Tue | Nov 20, 2018

US denies selling poor quality poultry products in Trinidad &Tobago

Published:Wednesday | June 6, 2018 | 3:37 PM

PORT OF SPAIN, Trinidad, CMC – The United States Wednesday sought to assure consumers in Trinidad and Tobago that they could eat poultry products from the North American country with “full confidence” after a senior official of the Trinidad and Tobago Poultry Association (TTPA) warned that substandard meat could enter the island as a result of a campaign by American poultry farmers to flood the Caribbean Community (CARICOM) market.

TTPA president Robert Phillip earlier this week said that the local industry could be decimated if it is not protected from a ramped up campaign by the USA Poultry and Egg Council to send millions of tons of chicken, turkey and duck, and billions of eggs into the CARICOM market.

Phillip appealed to the government to implement the Poultry and Poultry Products CARICOM Standard, passed in 2012, to prevent substandard meat from entering the local market.

He also called for the introduction of proper importation standards claiming there are too many discrepancies in records of exports from the United States and the Trinidad and Tobago Customs.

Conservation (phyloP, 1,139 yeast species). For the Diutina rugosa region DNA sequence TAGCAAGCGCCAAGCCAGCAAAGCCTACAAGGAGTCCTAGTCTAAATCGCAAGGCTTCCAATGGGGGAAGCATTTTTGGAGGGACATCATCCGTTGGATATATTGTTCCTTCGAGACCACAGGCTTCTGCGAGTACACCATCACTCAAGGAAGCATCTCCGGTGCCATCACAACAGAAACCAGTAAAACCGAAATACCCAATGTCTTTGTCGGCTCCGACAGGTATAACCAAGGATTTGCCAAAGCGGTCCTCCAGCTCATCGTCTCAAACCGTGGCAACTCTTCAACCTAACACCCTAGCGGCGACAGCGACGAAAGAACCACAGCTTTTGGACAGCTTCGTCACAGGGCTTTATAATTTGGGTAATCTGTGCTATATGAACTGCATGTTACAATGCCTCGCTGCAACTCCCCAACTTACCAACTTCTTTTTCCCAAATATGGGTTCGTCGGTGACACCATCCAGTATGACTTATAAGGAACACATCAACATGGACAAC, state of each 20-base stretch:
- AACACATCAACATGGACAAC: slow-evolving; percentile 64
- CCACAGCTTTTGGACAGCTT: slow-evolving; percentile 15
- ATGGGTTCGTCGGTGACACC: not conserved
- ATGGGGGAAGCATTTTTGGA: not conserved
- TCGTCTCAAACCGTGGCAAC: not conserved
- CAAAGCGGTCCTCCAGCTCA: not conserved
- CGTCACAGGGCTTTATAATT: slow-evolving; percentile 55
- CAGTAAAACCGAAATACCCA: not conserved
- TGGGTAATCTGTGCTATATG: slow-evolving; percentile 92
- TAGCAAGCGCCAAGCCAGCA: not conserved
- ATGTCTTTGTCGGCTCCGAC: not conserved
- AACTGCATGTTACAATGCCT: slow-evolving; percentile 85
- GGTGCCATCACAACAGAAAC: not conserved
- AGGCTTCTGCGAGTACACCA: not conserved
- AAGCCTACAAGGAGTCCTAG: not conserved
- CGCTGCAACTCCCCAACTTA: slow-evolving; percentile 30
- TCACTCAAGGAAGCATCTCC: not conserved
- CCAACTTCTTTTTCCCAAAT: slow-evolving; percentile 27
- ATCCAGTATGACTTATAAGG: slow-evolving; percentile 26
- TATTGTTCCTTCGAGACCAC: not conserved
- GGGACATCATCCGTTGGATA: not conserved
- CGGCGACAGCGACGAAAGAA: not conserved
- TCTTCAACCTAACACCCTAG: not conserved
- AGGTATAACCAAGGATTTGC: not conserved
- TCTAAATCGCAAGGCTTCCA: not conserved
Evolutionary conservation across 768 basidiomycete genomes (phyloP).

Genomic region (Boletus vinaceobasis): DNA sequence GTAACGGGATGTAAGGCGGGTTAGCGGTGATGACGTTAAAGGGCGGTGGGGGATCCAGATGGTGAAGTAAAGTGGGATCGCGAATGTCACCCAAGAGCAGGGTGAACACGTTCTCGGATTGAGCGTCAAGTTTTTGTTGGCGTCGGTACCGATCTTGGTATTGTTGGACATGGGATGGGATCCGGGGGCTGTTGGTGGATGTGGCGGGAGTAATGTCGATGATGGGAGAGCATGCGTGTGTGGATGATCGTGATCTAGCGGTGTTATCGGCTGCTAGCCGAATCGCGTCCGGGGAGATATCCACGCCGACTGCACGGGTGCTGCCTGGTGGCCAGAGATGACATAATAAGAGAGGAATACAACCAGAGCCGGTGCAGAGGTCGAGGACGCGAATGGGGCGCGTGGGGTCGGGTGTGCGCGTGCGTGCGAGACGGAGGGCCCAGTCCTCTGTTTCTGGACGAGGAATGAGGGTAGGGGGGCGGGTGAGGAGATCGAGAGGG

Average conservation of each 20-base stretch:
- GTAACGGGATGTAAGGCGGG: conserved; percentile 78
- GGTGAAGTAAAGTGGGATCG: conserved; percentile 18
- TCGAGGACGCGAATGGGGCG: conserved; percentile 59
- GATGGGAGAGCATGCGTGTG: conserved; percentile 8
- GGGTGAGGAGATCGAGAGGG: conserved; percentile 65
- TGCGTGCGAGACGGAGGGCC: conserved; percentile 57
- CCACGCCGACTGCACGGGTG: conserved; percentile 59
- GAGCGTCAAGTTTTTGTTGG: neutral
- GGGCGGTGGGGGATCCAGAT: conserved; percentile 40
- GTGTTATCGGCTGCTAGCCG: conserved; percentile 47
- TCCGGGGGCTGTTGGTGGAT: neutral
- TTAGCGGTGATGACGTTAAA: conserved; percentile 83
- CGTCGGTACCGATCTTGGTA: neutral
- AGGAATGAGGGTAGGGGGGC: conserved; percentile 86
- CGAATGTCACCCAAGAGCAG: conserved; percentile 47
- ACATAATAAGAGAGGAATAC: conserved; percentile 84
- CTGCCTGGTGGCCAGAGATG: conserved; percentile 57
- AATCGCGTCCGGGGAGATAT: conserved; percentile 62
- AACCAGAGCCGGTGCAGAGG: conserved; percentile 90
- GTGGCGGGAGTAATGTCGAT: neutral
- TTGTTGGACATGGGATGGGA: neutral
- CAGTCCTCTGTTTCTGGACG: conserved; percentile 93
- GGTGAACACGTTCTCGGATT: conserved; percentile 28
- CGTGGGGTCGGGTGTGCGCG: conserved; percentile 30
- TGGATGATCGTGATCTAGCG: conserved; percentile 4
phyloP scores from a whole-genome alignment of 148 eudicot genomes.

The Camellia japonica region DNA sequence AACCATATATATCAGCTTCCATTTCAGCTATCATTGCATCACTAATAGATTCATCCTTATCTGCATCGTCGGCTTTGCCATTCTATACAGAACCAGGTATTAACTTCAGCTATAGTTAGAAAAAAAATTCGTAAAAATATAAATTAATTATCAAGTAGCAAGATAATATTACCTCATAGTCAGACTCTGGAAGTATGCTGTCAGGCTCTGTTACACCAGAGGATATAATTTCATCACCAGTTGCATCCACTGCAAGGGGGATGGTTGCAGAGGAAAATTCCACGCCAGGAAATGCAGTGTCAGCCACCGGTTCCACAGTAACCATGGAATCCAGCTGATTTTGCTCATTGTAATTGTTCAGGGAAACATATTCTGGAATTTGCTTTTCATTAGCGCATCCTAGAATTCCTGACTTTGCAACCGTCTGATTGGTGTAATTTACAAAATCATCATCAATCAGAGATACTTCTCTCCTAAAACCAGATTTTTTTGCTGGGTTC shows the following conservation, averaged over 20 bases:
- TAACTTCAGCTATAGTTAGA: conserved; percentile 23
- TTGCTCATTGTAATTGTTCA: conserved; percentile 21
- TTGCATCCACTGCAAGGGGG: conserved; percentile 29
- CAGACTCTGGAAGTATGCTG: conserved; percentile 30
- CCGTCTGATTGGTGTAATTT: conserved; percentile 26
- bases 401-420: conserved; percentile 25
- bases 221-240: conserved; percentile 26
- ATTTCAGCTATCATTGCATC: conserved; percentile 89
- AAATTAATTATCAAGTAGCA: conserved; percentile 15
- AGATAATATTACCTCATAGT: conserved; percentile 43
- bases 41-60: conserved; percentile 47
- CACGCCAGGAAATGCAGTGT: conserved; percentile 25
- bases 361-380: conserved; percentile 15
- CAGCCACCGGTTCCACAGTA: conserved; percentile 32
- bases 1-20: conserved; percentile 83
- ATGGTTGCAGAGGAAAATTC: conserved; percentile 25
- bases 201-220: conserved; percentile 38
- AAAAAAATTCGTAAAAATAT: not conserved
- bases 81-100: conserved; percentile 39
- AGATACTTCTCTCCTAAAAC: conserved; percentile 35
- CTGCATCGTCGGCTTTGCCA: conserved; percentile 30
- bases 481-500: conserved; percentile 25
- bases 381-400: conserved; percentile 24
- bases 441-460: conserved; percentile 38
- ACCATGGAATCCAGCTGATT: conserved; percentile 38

Phillip said 200 metric tonnes of chicken offal comes into the island based on US export data but Customs records show no evidence of it.

“Chicken offal is a waste product. This could be a health risk to our people. We cannot say what it is whether it is gizzard, livers or feathers and entrails. We are not sure what it is and it is being imported. US records show it is exported to Trinidad and Tobago but Customs says nothing like that has entered the market, yet US data shows that it left for Trinidad and Tobago,” he told the Trinidad Guardian newspaper.

But in a statement, the US Embassy in Trinidad said that local consumers can eat US poultry with full confidence.

“The United States takes food safety very seriously. All U.S. exports of poultry must, by law, be inspected and only poultry produced in federally-inspected plants and receiving the United States Department of Agriculture (USDA) mark of inspection can be exported.”

The Embassy said that products exported to Trinidad and Tobago “are held to the same food safety standards as are products produced for the U.S. domestic market.

“The inspection and export requirements of the United States are based on science and result in poultry that is safe for consumption and exported to nearly 160 countries around the world. Consumers in Trinidad and Tobago receive safe and wholesome food, and the growing popularity of U.S. poultry globally is a testament to that fact,” the Embassy said.

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